Solve It—Using Your Whole Brain

Article | Accountability Insights

by | Jul 31, 2014

The left hemisphere of our brain performs analysis and sets structures, while the right hemisphere of our brain works creatively to find new ways of doing things.  Regrettably, many organizations squelch right-brain thinking. Why? Sometimes managers in organizations are afraid of encouraging too much right-brain thinking because it may take their people off task. Here’s what such managers tell themselves: People might stop executing, get mired down in discussion, become distracted, or start focusing on things outside their control. Okay, stop. There are NO excuses for squelching right-brain thinking in the workplace.

So how do you keep such right-brain squelching from happening in your organization? Simple encouragement. Ask your people to think about and share ideas around how to make things better, streamline processes, and resolve issues. Looking at an obstacle, barrier, or issue from a number of different perspectives is exactly what’s needed to deconstruct and resolve it. Of course, you always need to analyze the situation, but don’t overanalyze it. Inspire your people to use both sides of their brain. Solve It, just like the other Steps To Accountability, requires whole brain thinking. Once your people believe you’re serious, their suggestions and breakthroughs will increase and improve.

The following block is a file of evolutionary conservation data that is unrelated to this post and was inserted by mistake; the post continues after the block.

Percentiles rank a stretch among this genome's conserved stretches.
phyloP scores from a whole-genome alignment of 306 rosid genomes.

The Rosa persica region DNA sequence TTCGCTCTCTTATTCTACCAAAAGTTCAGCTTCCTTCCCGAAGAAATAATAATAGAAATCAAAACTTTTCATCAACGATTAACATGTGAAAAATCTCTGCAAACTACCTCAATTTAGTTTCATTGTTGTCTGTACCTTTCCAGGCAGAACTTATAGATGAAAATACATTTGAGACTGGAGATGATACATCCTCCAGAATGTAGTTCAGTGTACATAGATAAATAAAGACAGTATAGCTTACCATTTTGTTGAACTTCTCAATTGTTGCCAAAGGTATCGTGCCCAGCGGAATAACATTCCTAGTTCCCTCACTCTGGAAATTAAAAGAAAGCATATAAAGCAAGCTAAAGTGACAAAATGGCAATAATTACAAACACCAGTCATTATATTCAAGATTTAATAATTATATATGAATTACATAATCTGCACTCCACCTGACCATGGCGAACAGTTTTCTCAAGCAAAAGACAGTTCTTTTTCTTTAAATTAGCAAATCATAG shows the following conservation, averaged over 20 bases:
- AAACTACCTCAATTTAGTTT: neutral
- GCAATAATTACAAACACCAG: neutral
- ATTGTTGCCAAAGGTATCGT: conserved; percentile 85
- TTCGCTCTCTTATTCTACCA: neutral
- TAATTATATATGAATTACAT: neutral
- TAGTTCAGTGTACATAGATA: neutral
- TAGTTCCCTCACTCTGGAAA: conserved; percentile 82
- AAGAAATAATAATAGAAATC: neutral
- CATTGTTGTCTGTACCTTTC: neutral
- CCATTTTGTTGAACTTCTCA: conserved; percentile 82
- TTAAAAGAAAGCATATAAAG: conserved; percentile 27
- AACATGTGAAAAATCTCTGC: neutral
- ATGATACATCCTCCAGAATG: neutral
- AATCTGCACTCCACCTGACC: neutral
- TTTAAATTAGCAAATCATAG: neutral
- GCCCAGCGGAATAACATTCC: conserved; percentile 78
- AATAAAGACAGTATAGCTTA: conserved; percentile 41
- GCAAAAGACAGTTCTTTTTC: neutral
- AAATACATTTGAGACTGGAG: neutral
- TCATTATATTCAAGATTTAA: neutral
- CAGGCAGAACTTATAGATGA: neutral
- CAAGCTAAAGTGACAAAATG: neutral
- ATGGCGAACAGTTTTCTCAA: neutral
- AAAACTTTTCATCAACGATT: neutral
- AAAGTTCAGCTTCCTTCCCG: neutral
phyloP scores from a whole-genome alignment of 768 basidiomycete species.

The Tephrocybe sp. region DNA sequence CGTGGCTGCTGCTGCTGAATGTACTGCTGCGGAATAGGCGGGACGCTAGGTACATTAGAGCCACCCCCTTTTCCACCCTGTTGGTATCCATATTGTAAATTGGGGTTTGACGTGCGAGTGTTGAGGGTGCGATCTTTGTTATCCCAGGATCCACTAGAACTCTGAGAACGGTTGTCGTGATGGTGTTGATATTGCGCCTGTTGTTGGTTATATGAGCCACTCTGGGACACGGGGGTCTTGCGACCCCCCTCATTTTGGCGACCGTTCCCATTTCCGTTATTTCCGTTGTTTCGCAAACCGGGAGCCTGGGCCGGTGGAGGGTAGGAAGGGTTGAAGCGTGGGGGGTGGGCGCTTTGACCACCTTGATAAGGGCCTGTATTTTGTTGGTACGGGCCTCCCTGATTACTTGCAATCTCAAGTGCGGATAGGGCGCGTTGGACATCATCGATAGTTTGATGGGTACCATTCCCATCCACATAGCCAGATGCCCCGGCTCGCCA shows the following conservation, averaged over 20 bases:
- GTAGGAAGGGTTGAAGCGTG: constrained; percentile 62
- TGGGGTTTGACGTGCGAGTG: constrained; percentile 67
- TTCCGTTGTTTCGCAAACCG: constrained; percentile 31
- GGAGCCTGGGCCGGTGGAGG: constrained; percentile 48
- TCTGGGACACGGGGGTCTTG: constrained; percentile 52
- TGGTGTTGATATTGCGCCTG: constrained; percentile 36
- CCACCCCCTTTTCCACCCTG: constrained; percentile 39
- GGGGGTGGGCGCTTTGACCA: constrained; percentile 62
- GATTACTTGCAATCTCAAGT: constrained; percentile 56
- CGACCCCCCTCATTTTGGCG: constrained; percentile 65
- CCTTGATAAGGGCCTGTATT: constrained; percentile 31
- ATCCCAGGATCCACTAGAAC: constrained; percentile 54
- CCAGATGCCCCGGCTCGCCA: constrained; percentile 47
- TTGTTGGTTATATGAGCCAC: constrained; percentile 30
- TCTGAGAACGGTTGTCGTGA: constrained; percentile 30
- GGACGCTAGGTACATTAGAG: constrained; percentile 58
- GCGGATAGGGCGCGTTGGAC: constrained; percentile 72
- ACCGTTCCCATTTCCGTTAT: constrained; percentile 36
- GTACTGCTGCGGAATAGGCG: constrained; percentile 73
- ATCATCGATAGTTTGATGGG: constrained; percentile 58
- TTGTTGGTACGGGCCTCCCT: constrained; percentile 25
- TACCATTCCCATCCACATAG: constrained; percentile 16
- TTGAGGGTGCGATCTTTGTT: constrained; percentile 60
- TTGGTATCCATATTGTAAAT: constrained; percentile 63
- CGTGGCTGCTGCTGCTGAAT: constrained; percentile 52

Consider this example. A data-storage company grew from $200 million to almost $10 billion in ten years. It was an astounding success story until the game changed.  Premium-priced data-storage was out and less expensive alternatives that emphasized software solutions over hardware were in. The company’s revenues and profits plummeted because it couldn’t change fast enough. Only through a major turnover in leadership was the company able to find new ways of interfacing with customers, delivering new data-storage solutions, combining systems engineering and services, and resegmenting the market. Now the company is growing again and gaining market share, but more importantly, it has learned that new ways become old ways faster than ever before making it essential to continually discover and pursue new ways of competing—and that requires whole brain thinking from everyone.

To learn more about how to better manage constant change and continuous improvement in your organization by engaging both left- and right-brain thinking, we invite you to join our Accountability Community at, where you can review the case studies of actual leaders and organizations.

Solve It, Steps To Accountability, and Accountability Community are all registered trademarks of Partners In Leadership, Inc.